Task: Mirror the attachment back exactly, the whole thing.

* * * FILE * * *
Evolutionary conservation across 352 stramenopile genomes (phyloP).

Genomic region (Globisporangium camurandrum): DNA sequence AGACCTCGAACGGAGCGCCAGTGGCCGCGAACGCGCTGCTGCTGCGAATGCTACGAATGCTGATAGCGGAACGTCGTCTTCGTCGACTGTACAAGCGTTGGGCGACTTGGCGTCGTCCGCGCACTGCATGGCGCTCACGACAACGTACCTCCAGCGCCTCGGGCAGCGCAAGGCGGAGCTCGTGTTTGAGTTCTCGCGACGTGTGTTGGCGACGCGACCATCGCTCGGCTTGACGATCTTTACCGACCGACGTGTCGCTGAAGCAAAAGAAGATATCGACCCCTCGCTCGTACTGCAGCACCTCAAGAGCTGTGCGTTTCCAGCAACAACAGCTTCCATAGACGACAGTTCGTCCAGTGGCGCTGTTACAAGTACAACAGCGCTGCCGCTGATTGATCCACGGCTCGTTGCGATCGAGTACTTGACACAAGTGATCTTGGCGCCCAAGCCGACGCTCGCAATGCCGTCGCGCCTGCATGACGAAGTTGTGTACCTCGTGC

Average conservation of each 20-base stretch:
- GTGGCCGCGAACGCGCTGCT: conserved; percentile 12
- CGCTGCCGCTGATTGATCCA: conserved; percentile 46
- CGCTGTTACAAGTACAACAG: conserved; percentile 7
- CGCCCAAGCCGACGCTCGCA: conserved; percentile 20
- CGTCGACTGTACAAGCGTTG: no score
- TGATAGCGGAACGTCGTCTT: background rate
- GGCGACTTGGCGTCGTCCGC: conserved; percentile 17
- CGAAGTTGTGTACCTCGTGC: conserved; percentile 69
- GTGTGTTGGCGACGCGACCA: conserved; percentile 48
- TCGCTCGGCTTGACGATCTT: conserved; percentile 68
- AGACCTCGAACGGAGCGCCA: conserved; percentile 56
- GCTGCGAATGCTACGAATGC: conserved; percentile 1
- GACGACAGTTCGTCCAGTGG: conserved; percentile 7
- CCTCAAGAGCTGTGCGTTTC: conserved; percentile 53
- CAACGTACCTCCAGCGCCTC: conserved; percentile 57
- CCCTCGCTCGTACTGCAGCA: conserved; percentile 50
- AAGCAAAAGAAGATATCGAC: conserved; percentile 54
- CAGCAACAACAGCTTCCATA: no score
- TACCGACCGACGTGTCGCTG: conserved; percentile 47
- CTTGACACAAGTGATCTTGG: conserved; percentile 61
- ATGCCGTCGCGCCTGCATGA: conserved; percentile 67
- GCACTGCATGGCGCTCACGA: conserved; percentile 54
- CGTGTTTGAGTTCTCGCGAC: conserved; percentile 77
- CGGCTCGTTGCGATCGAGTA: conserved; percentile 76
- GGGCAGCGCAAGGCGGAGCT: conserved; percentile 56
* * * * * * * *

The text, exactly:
Evolutionary conservation across 352 stramenopile genomes (phyloP).

Genomic region (Globisporangium camurandrum): DNA sequence AGACCTCGAACGGAGCGCCAGTGGCCGCGAACGCGCTGCTGCTGCGAATGCTACGAATGCTGATAGCGGAACGTCGTCTTCGTCGACTGTACAAGCGTTGGGCGACTTGGCGTCGTCCGCGCACTGCATGGCGCTCACGACAACGTACCTCCAGCGCCTCGGGCAGCGCAAGGCGGAGCTCGTGTTTGAGTTCTCGCGACGTGTGTTGGCGACGCGACCATCGCTCGGCTTGACGATCTTTACCGACCGACGTGTCGCTGAAGCAAAAGAAGATATCGACCCCTCGCTCGTACTGCAGCACCTCAAGAGCTGTGCGTTTCCAGCAACAACAGCTTCCATAGACGACAGTTCGTCCAGTGGCGCTGTTACAAGTACAACAGCGCTGCCGCTGATTGATCCACGGCTCGTTGCGATCGAGTACTTGACACAAGTGATCTTGGCGCCCAAGCCGACGCTCGCAATGCCGTCGCGCCTGCATGACGAAGTTGTGTACCTCGTGC

Average conservation of each 20-base stretch:
- GTGGCCGCGAACGCGCTGCT: conserved; percentile 12
- CGCTGCCGCTGATTGATCCA: conserved; percentile 46
- CGCTGTTACAAGTACAACAG: conserved; percentile 7
- CGCCCAAGCCGACGCTCGCA: conserved; percentile 20
- CGTCGACTGTACAAGCGTTG: no score
- TGATAGCGGAACGTCGTCTT: background rate
- GGCGACTTGGCGTCGTCCGC: conserved; percentile 17
- CGAAGTTGTGTACCTCGTGC: conserved; percentile 69
- GTGTGTTGGCGACGCGACCA: conserved; percentile 48
- TCGCTCGGCTTGACGATCTT: conserved; percentile 68
- AGACCTCGAACGGAGCGCCA: conserved; percentile 56
- GCTGCGAATGCTACGAATGC: conserved; percentile 1
- GACGACAGTTCGTCCAGTGG: conserved; percentile 7
- CCTCAAGAGCTGTGCGTTTC: conserved; percentile 53
- CAACGTACCTCCAGCGCCTC: conserved; percentile 57
- CCCTCGCTCGTACTGCAGCA: conserved; percentile 50
- AAGCAAAAGAAGATATCGAC: conserved; percentile 54
- CAGCAACAACAGCTTCCATA: no score
- TACCGACCGACGTGTCGCTG: conserved; percentile 47
- CTTGACACAAGTGATCTTGG: conserved; percentile 61
- ATGCCGTCGCGCCTGCATGA: conserved; percentile 67
- GCACTGCATGGCGCTCACGA: conserved; percentile 54
- CGTGTTTGAGTTCTCGCGAC: conserved; percentile 77
- CGGCTCGTTGCGATCGAGTA: conserved; percentile 76
- GGGCAGCGCAAGGCGGAGCT: conserved; percentile 56